Tribolonotus gracilis

Red-eyed Crocodile Skink

Tribolonotus gracilis (De Rooij, 1909)

Basic info

Common names
  • Crocodile Skink
  • Red-eyed Crocodile Skink
Species nameTribolonotus gracilis
Scientific nameTribolonotus gracilis De Rooij, 1909
Tribolonotus gracilis
Max SVL 3.8 inch

Further Reading

Temperatures & Season

Day time temperatures

Background23 - 28 °F
Basking spot28 - 32 °F

Night time temperatures

Background23 - 25 °F


Photoperiod12 hours


Microhabitats are specific small habitats that an organism inhabits within its broader environment. These can vary greatly depending on the species and can give us insights into the preferred living conditions of each reptile. Understanding these microhabitats can be key to providing the correct care for these animals in captivity.

  • Fossorial
  • Leaf litter
    Leaf litter
  • Forest floor
    Forest floor
  • Riparian or wetlands
    Riparian or wetlands

Ferguson Zones

Ferguson Zones are a way to classify the amount of UV light that reptiles are exposed to in their natural habitats. These zones help us understand and replicate their natural light conditions in captivity, promoting the health and wellbeing of the reptiles. Below, we detail the specific Ferguson Zones of the Chinese Water Dragon, along with recommendations for replicating these conditions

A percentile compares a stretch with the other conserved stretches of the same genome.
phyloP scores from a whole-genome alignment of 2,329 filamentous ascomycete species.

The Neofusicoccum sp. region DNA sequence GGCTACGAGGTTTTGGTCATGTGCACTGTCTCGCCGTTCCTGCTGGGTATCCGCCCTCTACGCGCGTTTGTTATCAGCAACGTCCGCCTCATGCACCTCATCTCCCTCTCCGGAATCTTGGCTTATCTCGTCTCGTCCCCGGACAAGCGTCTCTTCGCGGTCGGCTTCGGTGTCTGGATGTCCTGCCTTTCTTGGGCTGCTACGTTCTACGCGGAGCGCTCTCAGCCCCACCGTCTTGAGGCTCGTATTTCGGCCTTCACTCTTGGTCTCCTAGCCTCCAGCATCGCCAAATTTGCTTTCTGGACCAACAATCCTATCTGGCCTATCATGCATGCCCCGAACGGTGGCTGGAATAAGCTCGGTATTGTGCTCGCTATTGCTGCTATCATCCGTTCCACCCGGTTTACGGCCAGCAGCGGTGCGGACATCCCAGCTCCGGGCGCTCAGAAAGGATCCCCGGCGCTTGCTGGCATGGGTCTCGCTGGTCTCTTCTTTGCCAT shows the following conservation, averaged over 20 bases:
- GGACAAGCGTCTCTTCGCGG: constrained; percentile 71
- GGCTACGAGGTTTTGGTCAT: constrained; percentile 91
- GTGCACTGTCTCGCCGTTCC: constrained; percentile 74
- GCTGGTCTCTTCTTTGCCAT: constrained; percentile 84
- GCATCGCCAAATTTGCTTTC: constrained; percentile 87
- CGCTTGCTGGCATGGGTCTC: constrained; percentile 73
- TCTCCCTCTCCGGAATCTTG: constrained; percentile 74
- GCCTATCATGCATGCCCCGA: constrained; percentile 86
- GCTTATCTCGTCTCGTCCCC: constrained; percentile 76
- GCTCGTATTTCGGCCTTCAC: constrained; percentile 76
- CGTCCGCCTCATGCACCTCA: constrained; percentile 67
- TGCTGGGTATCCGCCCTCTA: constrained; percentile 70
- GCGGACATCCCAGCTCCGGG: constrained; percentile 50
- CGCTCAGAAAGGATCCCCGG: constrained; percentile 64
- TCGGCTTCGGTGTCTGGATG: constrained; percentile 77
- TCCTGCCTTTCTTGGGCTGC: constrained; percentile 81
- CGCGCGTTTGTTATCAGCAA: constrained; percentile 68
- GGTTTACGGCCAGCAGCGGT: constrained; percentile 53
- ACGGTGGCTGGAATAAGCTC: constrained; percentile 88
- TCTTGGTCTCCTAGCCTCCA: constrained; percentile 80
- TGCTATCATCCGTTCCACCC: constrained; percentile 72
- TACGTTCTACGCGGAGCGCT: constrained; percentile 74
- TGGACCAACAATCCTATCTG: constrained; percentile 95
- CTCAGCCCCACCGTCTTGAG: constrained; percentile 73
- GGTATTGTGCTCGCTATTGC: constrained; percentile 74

The Ferguson Zone in which the Red-eyed Crocodile Skink has been placed has been chosen based upon an assessment of its typical basking behaviour and likely microhabitat in the wild.

Crepuscular or share dweller
UVI range avarage: 0-0.7, UVI max recorded: 0.6-1.4

Recommended lighting methods in captivity

Shade method

This method provides low-level 'background' UV at levels matching the Ferguson Zone Range, over a large portion of the enclosure. The highlighted area in the table below represents this range for the Red-eyed Crocodile Skink.


More in-depth information about Ferguson zones can be found here: https://jzar.org/jzar/article/view/150

Community collected distribution (303 occurrences)


These are the biomes the Red-eyed Crocodile Skink was found in. Click here to learn more about terrestrial ecoregions and biomes.

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  1. Baines, F.M., Chattell, J., Dale, J., Garrick, D., Gill, I., Goetz, M., Skelton, T. and Swatman, M. 2016. How much UVB does my reptile need? The UV-Tool, a guide to the selection of UV lighting for reptiles and amphibians in captivity. Journal of Zoo and Aquarium Research. 4, 1 (Jan. 2016), 42–63. DOI:https://doi.org/10.19227/jzar.v4i1.150.
  2. Tribolonotus gracilis De Rooij, 1909 in GBIF Secretariat (2021). GBIF Backbone Taxonomy. Checklist dataset https://doi.org/10.15468/39omei accessed via GBIF.org
  3. De Rooij, & De, N. Reptilien (Eidechsen, Schildkröten und Krokodile).
  4. Blackwell, Publishing & Ltd, & Meiri, Shai. (2008). Evolution and ecology of lizard body sizes. Global Ecology and Biogeography. 17. 724-. 10.1111/j.1466-8238.2008.00414.x.
  5. iNaturalist. Available from https://www.inaturalist.org
This website is created by Jefrim Keijzer | All species